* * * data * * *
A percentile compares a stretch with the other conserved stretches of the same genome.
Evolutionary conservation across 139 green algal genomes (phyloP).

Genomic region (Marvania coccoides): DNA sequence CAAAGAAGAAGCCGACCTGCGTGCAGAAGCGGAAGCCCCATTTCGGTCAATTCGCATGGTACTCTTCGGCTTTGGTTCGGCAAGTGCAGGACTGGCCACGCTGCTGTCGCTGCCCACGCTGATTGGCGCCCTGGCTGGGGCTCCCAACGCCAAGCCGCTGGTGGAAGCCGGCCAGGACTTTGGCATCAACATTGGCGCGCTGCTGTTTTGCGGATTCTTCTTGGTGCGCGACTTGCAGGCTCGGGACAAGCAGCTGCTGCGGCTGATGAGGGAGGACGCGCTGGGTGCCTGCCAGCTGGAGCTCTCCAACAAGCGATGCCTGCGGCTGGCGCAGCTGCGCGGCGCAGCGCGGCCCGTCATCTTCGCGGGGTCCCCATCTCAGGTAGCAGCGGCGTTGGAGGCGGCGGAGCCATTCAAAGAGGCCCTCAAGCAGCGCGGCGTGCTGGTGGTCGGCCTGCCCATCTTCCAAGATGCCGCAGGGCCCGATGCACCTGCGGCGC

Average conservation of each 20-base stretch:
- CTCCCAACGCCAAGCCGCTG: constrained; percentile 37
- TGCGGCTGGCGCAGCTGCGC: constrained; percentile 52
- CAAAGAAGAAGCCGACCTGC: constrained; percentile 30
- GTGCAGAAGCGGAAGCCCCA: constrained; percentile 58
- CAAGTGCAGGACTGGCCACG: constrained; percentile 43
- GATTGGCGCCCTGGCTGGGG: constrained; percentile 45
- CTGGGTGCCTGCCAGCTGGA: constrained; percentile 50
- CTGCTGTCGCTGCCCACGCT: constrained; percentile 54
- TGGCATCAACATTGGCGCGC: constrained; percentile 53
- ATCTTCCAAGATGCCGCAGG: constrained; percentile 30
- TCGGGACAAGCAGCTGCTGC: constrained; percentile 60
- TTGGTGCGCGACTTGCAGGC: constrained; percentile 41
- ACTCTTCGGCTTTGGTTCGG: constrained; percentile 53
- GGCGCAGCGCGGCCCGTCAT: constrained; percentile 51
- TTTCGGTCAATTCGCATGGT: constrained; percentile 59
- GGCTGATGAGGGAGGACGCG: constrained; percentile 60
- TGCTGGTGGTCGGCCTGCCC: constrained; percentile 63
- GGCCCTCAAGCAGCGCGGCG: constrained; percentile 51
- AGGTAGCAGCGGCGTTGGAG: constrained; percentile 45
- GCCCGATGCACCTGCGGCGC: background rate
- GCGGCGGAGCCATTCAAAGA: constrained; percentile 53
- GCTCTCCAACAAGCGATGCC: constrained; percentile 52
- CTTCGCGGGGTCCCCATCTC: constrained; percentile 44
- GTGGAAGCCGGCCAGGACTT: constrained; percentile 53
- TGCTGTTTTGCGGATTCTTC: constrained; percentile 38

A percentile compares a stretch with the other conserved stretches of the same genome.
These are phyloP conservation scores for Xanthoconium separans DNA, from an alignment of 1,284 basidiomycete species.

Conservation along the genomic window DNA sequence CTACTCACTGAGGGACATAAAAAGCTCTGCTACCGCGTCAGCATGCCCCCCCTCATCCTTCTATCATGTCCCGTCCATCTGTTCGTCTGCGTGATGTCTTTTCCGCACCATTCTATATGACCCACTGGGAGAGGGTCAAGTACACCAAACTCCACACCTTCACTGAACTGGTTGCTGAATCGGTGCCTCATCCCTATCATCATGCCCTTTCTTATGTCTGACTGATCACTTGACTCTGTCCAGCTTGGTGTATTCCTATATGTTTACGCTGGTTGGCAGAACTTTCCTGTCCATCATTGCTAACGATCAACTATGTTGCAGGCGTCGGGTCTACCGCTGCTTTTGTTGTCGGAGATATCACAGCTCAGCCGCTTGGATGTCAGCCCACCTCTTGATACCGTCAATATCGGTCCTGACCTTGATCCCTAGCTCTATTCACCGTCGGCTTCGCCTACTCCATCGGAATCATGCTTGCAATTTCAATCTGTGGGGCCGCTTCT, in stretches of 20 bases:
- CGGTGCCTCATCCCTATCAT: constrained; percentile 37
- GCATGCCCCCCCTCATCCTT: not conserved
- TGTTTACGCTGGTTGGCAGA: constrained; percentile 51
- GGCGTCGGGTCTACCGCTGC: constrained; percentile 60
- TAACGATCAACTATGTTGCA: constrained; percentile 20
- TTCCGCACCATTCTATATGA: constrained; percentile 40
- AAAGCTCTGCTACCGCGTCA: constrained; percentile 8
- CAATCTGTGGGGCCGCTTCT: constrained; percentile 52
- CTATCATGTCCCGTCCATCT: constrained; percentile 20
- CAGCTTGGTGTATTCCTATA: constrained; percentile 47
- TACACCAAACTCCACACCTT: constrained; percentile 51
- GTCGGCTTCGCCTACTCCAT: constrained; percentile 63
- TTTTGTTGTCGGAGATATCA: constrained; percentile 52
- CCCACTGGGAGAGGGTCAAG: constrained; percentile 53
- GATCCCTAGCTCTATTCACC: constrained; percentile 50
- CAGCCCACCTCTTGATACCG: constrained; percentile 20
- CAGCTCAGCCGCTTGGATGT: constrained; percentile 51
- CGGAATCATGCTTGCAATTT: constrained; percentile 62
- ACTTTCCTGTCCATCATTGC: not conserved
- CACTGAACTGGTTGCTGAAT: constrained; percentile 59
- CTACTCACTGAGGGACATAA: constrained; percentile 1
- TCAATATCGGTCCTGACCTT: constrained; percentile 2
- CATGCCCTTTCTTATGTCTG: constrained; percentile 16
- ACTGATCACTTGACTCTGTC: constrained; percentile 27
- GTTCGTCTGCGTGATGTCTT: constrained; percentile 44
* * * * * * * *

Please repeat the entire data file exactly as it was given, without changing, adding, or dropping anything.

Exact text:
A percentile compares a stretch with the other conserved stretches of the same genome.
Evolutionary conservation across 139 green algal genomes (phyloP).

Genomic region (Marvania coccoides): DNA sequence CAAAGAAGAAGCCGACCTGCGTGCAGAAGCGGAAGCCCCATTTCGGTCAATTCGCATGGTACTCTTCGGCTTTGGTTCGGCAAGTGCAGGACTGGCCACGCTGCTGTCGCTGCCCACGCTGATTGGCGCCCTGGCTGGGGCTCCCAACGCCAAGCCGCTGGTGGAAGCCGGCCAGGACTTTGGCATCAACATTGGCGCGCTGCTGTTTTGCGGATTCTTCTTGGTGCGCGACTTGCAGGCTCGGGACAAGCAGCTGCTGCGGCTGATGAGGGAGGACGCGCTGGGTGCCTGCCAGCTGGAGCTCTCCAACAAGCGATGCCTGCGGCTGGCGCAGCTGCGCGGCGCAGCGCGGCCCGTCATCTTCGCGGGGTCCCCATCTCAGGTAGCAGCGGCGTTGGAGGCGGCGGAGCCATTCAAAGAGGCCCTCAAGCAGCGCGGCGTGCTGGTGGTCGGCCTGCCCATCTTCCAAGATGCCGCAGGGCCCGATGCACCTGCGGCGC

Average conservation of each 20-base stretch:
- CTCCCAACGCCAAGCCGCTG: constrained; percentile 37
- TGCGGCTGGCGCAGCTGCGC: constrained; percentile 52
- CAAAGAAGAAGCCGACCTGC: constrained; percentile 30
- GTGCAGAAGCGGAAGCCCCA: constrained; percentile 58
- CAAGTGCAGGACTGGCCACG: constrained; percentile 43
- GATTGGCGCCCTGGCTGGGG: constrained; percentile 45
- CTGGGTGCCTGCCAGCTGGA: constrained; percentile 50
- CTGCTGTCGCTGCCCACGCT: constrained; percentile 54
- TGGCATCAACATTGGCGCGC: constrained; percentile 53
- ATCTTCCAAGATGCCGCAGG: constrained; percentile 30
- TCGGGACAAGCAGCTGCTGC: constrained; percentile 60
- TTGGTGCGCGACTTGCAGGC: constrained; percentile 41
- ACTCTTCGGCTTTGGTTCGG: constrained; percentile 53
- GGCGCAGCGCGGCCCGTCAT: constrained; percentile 51
- TTTCGGTCAATTCGCATGGT: constrained; percentile 59
- GGCTGATGAGGGAGGACGCG: constrained; percentile 60
- TGCTGGTGGTCGGCCTGCCC: constrained; percentile 63
- GGCCCTCAAGCAGCGCGGCG: constrained; percentile 51
- AGGTAGCAGCGGCGTTGGAG: constrained; percentile 45
- GCCCGATGCACCTGCGGCGC: background rate
- GCGGCGGAGCCATTCAAAGA: constrained; percentile 53
- GCTCTCCAACAAGCGATGCC: constrained; percentile 52
- CTTCGCGGGGTCCCCATCTC: constrained; percentile 44
- GTGGAAGCCGGCCAGGACTT: constrained; percentile 53
- TGCTGTTTTGCGGATTCTTC: constrained; percentile 38

A percentile compares a stretch with the other conserved stretches of the same genome.
These are phyloP conservation scores for Xanthoconium separans DNA, from an alignment of 1,284 basidiomycete species.

Conservation along the genomic window DNA sequence CTACTCACTGAGGGACATAAAAAGCTCTGCTACCGCGTCAGCATGCCCCCCCTCATCCTTCTATCATGTCCCGTCCATCTGTTCGTCTGCGTGATGTCTTTTCCGCACCATTCTATATGACCCACTGGGAGAGGGTCAAGTACACCAAACTCCACACCTTCACTGAACTGGTTGCTGAATCGGTGCCTCATCCCTATCATCATGCCCTTTCTTATGTCTGACTGATCACTTGACTCTGTCCAGCTTGGTGTATTCCTATATGTTTACGCTGGTTGGCAGAACTTTCCTGTCCATCATTGCTAACGATCAACTATGTTGCAGGCGTCGGGTCTACCGCTGCTTTTGTTGTCGGAGATATCACAGCTCAGCCGCTTGGATGTCAGCCCACCTCTTGATACCGTCAATATCGGTCCTGACCTTGATCCCTAGCTCTATTCACCGTCGGCTTCGCCTACTCCATCGGAATCATGCTTGCAATTTCAATCTGTGGGGCCGCTTCT, in stretches of 20 bases:
- CGGTGCCTCATCCCTATCAT: constrained; percentile 37
- GCATGCCCCCCCTCATCCTT: not conserved
- TGTTTACGCTGGTTGGCAGA: constrained; percentile 51
- GGCGTCGGGTCTACCGCTGC: constrained; percentile 60
- TAACGATCAACTATGTTGCA: constrained; percentile 20
- TTCCGCACCATTCTATATGA: constrained; percentile 40
- AAAGCTCTGCTACCGCGTCA: constrained; percentile 8
- CAATCTGTGGGGCCGCTTCT: constrained; percentile 52
- CTATCATGTCCCGTCCATCT: constrained; percentile 20
- CAGCTTGGTGTATTCCTATA: constrained; percentile 47
- TACACCAAACTCCACACCTT: constrained; percentile 51
- GTCGGCTTCGCCTACTCCAT: constrained; percentile 63
- TTTTGTTGTCGGAGATATCA: constrained; percentile 52
- CCCACTGGGAGAGGGTCAAG: constrained; percentile 53
- GATCCCTAGCTCTATTCACC: constrained; percentile 50
- CAGCCCACCTCTTGATACCG: constrained; percentile 20
- CAGCTCAGCCGCTTGGATGT: constrained; percentile 51
- CGGAATCATGCTTGCAATTT: constrained; percentile 62
- ACTTTCCTGTCCATCATTGC: not conserved
- CACTGAACTGGTTGCTGAAT: constrained; percentile 59
- CTACTCACTGAGGGACATAA: constrained; percentile 1
- TCAATATCGGTCCTGACCTT: constrained; percentile 2
- CATGCCCTTTCTTATGTCTG: constrained; percentile 16
- ACTGATCACTTGACTCTGTC: constrained; percentile 27
- GTTCGTCTGCGTGATGTCTT: constrained; percentile 44